Gibilisco (2003, pp 268–270) distinguishes five generations of robots according to their particular capabilities: (1) robots that are mechanical, stationary, fast, physically rugged, based on servomechanisms, but without external sensors and AI (before 1980); (2) robots that are programmable (by virtue of microcomputer control), having vision and tactile systems, position, and pressure sensors (1980–1990); (3) robots that are mobile and autonomous, able to recognize and synthesize speech, having incorporated navigation systems or tele-operated, and possessing AI (mid-1990s and after); (4) and (5) speculative robots of the future that are able to reproduce, have a sense of humour, etc. (see also Preliminary Draft of COMEST on Robotics Ethics, 2016: 4.)

  10. 10.

    This debate can be compared to the heated debates over abortion, animal rights, and environmental rights over the past few decades, in that it is by no means clear that possessing similar capabilities to human beings should eventually lead to the granting of moral rights to robots.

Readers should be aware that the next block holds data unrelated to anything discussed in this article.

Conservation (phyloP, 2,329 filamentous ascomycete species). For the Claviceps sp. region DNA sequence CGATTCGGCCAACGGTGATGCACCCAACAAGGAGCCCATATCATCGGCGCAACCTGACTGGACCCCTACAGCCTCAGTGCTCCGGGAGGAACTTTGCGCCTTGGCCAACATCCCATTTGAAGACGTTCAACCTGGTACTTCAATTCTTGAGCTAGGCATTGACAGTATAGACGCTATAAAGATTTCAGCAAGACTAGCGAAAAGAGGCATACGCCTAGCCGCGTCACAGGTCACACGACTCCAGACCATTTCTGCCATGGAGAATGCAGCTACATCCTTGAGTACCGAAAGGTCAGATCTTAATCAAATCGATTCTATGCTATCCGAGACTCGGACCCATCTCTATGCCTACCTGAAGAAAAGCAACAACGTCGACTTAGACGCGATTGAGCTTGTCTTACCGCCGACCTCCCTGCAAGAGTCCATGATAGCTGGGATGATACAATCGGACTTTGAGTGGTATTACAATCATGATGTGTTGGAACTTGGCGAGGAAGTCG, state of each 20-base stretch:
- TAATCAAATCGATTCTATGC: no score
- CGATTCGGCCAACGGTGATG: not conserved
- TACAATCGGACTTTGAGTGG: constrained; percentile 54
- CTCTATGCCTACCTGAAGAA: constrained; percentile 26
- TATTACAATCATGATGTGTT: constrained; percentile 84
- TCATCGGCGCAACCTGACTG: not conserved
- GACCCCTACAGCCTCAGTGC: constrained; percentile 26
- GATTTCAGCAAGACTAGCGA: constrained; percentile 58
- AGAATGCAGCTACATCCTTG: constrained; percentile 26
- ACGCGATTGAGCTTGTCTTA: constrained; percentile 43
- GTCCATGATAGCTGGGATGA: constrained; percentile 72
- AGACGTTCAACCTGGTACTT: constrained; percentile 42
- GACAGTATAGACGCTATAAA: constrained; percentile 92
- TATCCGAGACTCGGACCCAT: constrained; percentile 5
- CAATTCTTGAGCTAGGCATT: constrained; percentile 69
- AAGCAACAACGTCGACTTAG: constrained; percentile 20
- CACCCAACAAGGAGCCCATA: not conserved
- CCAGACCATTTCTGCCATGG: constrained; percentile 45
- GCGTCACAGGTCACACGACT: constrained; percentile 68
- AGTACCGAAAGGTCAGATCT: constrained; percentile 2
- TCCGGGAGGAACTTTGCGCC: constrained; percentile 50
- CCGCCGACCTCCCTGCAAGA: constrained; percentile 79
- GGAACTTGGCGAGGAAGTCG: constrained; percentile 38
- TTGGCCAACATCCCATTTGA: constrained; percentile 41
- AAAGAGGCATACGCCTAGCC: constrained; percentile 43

11. 11.

    The notion of an “ethical agent” amounts to the equivalent of what is commonly called a “moral agent” in the context of ethics and moral philosophy. The notion of moral denotes other people’s interests and deontological constraints, whereas ethics usually refers to one’s own individual interests and well-being. For a more detailed depiction, see Gordon (2013).

  12. 12.

    For example, reasoning (and intelligent behaviour), autonomous decision-making, feeling pain, having identifiable personal interests, and the desire to continue one’s life, emotion, etc. Or consider the famous list of items provided by Warren (1973) in the context of abortion and personhood: sentience, emotionality, reason, the capacity to communicate, self-awareness, and moral agency.

  13. 13.